The Crab Pulsar

Look carefully at this animated image. What you see is the Crab pulsar, a rapidly rotating neutron star at the heart of the Crab Nebula, propelling matter and antimatter outward at near the speed of light, seen in 24 sequential images acquired over several months by the Hubble Space Telescope. 
The Crab pulsar is a tiny, dense remnant of a star that exploded in a supernova, observed here on Earth in the year 1054. It is very small - only about 25 km (15 miles) across, has a mass about 1.5 times our own Sun, and rotates at an amazing rate of 30 times per second. Bright wisps of energetic particles can be seen moving outward from the pulsar at half the speed of light to form an expanding ring. These wisps appear to originate from a shock wave that shows up as an inner X-ray ring. Also, a turbulent jet appears to be spewing material to the left, looking much like steam from a high-pressure boiler - except it’s a stream of matter and anti-matter electrons moving at half the speed of light.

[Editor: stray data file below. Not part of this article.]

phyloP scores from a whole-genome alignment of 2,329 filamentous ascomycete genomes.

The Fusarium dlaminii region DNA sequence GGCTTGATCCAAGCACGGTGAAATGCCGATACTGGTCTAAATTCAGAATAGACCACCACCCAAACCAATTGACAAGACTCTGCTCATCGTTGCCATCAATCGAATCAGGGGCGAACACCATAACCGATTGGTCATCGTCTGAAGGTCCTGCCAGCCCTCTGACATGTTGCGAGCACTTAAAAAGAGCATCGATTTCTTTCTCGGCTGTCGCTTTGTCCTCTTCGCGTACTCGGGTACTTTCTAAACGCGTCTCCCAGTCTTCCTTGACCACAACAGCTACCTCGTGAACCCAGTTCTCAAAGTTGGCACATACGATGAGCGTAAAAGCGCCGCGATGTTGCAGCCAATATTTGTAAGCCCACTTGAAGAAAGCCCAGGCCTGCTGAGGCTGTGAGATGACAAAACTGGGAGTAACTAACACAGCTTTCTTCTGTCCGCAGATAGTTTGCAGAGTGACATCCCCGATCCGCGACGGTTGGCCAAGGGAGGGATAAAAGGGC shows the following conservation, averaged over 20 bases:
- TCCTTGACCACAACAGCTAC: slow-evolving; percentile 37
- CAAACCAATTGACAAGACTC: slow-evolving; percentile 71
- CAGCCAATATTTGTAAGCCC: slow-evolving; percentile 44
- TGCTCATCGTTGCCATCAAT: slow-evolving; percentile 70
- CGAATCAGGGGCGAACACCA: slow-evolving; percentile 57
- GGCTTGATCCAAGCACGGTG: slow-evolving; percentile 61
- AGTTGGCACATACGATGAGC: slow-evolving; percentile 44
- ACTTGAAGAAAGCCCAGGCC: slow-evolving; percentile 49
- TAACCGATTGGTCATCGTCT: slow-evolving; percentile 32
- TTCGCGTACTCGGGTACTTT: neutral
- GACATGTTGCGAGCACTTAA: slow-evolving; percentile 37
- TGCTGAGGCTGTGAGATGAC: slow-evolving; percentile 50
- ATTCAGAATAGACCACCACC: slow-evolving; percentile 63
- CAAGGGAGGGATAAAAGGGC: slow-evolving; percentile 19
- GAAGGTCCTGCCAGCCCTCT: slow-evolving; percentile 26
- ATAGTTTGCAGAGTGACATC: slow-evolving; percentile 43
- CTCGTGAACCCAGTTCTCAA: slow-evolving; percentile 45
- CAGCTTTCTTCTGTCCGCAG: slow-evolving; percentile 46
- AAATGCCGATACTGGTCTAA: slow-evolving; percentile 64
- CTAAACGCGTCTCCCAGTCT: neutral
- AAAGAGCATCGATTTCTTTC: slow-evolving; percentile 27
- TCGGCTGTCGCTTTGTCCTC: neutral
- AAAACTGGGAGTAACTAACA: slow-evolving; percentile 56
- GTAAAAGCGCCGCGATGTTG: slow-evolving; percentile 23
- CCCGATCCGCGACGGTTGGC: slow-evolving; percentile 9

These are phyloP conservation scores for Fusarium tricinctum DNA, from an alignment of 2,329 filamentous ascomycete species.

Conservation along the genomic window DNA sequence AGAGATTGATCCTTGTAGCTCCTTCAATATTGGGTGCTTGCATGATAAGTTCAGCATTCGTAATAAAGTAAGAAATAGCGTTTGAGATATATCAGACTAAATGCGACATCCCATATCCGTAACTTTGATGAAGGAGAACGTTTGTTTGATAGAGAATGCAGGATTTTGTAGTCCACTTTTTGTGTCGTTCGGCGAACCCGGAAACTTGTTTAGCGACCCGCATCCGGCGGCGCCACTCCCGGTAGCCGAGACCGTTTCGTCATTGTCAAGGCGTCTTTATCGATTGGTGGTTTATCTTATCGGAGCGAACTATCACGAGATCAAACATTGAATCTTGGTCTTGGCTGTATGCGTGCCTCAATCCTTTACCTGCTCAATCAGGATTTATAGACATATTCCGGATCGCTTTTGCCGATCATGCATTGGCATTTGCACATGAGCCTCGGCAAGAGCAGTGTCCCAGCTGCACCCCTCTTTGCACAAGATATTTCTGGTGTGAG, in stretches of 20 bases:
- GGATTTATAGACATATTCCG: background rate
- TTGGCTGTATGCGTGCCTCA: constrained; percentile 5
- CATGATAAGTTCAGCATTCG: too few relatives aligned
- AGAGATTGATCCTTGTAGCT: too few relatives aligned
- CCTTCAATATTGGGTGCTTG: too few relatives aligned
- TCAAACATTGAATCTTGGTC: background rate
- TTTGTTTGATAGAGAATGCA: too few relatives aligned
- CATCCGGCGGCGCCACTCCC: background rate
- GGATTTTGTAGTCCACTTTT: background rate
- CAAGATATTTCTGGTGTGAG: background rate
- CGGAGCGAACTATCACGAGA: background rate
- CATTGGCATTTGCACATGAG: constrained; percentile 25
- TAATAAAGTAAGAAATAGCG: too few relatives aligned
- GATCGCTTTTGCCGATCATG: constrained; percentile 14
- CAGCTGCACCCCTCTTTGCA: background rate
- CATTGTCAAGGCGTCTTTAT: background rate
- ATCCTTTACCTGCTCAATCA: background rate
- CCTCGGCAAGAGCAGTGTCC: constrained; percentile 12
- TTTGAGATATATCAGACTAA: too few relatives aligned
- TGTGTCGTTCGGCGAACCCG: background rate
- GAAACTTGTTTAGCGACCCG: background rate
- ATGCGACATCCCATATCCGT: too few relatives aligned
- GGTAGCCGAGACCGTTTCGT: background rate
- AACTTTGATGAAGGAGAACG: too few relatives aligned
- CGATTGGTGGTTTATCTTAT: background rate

This little neutron star, some 6,500 light-years away, has been doing this energetic pirouette for the past thousand years, and, undisturbed, will likely continue to do so for billions of years more. 


Image credit: NASA/HST/ASU/J. Hester

The Crab Pulsar

Look carefully at this animated image. What you see is the Crab pulsar, a rapidly rotating neutron star at the heart of the Crab Nebula, propelling matter and antimatter outward at near the speed of light, seen in 24 sequential images acquired over several months by the Hubble Space Telescope.

The Crab pulsar is a tiny, dense remnant of a star that exploded in a supernova, observed here on Earth in the year 1054. It is very small - only about 25 km (15 miles) across, has a mass about 1.5 times our own Sun, and rotates at an amazing rate of 30 times per second. Bright wisps of energetic particles can be seen moving outward from the pulsar at half the speed of light to form an expanding ring. These wisps appear to originate from a shock wave that shows up as an inner X-ray ring. Also, a turbulent jet appears to be spewing material to the left, looking much like steam from a high-pressure boiler - except it’s a stream of matter and anti-matter electrons moving at half the speed of light.

This little neutron star, some 6,500 light-years away, has been doing this energetic pirouette for the past thousand years, and, undisturbed, will likely continue to do so for billions of years more.

Image credit: NASA/HST/ASU/J. Hester


Posted 9 months ago with 1,296 notes
Tagged:crab pulsarAstronomyastrophysicshstcosmospulsarsciencegifcrab nebula

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